Inspired by the brave story of Bristol 24-7 editor, Chris Brown, today who was, in turn, inspired by the tale of Daily Mail writer Samantha Brick, I too felt compelled to share my own, tragic tale…
On a recent walk through the Harbourside, I was delighted when a jogger came over and gave me a huge bunch of flowers. “‘I couldn’t resist buying these for you,” he panted, whilst wiping the dripping sweat from his thighs.
You’re probably thinking ‘what a lovely surprise’. But while it was lovely, it wasn’t a surprise. At least, not for me.
Throughout my adult life, I’ve regularly had flowers and gifts given to me by men I don’t know. Once, a well-dressed chap bought my train ticket when I was standing in front of him in the queue, purely because he couldn’t see me, and the ticket official assumed he was buying me a child ticket. Another time, a trip to the local circus resulted in me being given some free stilts – I tried to argue, but they refused to let me pay.
And whenever I’ve asked what I’ve done to deserve such treatment, the donors of these gifts have always said the same thing: my petite appearance and pretty smile made their day.
While I’m no Jimmie Krankie, I’m 5 foot 2”, curvy and brunette and, so I’m often told, a little munchkin. I know how lucky I am. But there are downsides to being short — the main one being that other women hate me for no other reason than my pint-sized looks.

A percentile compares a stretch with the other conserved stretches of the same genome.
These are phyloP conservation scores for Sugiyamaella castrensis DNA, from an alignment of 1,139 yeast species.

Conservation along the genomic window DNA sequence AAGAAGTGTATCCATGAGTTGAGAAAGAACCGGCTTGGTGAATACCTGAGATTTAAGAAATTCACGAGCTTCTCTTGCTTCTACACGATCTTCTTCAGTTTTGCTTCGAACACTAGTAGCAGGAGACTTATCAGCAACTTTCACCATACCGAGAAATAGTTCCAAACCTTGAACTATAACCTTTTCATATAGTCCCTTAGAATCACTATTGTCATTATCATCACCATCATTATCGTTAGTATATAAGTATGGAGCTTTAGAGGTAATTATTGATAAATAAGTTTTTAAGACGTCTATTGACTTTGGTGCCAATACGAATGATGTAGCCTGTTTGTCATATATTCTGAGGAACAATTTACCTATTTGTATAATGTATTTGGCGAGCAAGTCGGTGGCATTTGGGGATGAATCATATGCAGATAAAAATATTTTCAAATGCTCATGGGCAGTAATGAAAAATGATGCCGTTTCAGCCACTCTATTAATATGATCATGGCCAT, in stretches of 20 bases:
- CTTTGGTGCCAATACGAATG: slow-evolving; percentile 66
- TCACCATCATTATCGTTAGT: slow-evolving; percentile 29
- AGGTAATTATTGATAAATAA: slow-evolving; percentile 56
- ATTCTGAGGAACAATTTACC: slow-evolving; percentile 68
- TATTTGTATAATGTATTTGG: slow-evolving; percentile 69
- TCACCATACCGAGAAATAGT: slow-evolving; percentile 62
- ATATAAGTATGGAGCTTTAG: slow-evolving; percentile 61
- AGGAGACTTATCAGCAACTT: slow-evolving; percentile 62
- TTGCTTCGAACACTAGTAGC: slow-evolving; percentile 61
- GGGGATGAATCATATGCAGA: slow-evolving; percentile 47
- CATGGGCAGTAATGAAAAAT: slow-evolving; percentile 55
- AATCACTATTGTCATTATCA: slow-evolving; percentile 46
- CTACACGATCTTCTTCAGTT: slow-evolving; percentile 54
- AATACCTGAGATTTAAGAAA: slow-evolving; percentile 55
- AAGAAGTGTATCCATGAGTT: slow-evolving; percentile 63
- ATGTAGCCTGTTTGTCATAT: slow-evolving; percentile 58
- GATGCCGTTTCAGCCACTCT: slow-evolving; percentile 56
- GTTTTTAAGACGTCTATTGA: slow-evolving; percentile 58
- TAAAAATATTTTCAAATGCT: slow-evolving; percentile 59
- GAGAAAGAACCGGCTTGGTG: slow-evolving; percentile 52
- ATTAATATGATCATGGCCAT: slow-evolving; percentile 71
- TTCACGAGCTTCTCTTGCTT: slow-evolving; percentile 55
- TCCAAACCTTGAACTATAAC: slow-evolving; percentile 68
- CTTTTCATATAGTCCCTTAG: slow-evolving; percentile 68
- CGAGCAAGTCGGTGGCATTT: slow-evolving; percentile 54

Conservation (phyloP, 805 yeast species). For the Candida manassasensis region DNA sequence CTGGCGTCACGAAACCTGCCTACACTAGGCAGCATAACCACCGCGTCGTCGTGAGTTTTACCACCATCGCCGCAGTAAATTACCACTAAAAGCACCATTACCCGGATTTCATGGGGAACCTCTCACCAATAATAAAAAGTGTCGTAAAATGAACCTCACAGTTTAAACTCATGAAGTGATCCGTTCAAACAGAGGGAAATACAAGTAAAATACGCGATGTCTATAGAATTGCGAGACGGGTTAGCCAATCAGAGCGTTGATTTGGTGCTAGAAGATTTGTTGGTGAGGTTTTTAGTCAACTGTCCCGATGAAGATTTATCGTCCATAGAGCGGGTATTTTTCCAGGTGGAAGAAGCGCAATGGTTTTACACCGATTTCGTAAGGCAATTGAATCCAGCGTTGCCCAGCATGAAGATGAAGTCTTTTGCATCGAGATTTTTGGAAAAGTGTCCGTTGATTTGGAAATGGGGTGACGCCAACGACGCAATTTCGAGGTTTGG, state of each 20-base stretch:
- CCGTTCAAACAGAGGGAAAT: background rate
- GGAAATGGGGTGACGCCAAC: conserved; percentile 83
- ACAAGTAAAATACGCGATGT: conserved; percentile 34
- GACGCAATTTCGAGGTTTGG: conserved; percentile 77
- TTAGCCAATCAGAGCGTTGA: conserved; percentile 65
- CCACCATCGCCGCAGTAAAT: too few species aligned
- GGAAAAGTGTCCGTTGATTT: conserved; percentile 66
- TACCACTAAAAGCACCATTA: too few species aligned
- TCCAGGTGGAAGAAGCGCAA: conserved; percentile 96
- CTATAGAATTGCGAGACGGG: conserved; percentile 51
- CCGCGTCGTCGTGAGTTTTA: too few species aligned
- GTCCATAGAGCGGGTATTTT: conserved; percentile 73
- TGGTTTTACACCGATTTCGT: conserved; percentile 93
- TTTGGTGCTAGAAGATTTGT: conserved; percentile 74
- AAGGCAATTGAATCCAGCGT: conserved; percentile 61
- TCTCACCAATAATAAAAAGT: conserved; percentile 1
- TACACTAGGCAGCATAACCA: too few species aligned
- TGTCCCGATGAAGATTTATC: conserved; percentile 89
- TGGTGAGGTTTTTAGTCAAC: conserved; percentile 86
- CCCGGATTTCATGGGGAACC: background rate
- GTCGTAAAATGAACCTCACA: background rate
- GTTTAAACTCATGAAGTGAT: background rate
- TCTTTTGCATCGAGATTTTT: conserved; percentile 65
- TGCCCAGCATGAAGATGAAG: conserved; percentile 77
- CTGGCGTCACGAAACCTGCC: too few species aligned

If you’re a woman reading this, I’d hazard that you’ve already formed your own opinion about me — and it won’t be very flattering. For while many doors have been opened (literally) by my own hands, just as many have been slammed in my face — and usually by tall people who just didn’t notice me.
I’m not smug and I’m no flirt, yet over the years I’ve been dropped by countless friends who felt threatened if I was merely in the presence of their other halves. I stand accused of staring at their partners nether regions, when I was only trying to get close enough to hear what they were saying to me.
And it is not just jealous wives who have frozen me out of their lives. Insecure female bosses have also barred me from promotions at work, saying I had more growing up to do.
And most poignantly of all, not one girlfriend has ever asked me to be her bridesmaid, possibly because they thought I would upstage their nieces.
You’d think we women would applaud each other for taking pride in our appearances.
I work at mine — I drink and smoke heavily, My idea of a work out is a trip to the airing cupboard, and I very rarely succumb to eating celery. Unfortunately women find nothing more annoying than someone else being the shortest girl in a room.
Take last week, out walking the dogs a neighbour passed by in her car. I waved — she ran over me. Yet this is someone whose sons have stayed at my house, and who has been welcomed into my home on countless occasions.
A week later, wearing my plaster casts, I approached a mutual friend and discreetly enquired if I’d made a faux pas. It seems the only crime I’ve committed is not leaving the house with a high-vis jacket. She doesn’t like me, I discovered, because she views me as a baby. The friend pointed out she is much taller, skinnier and younger than me.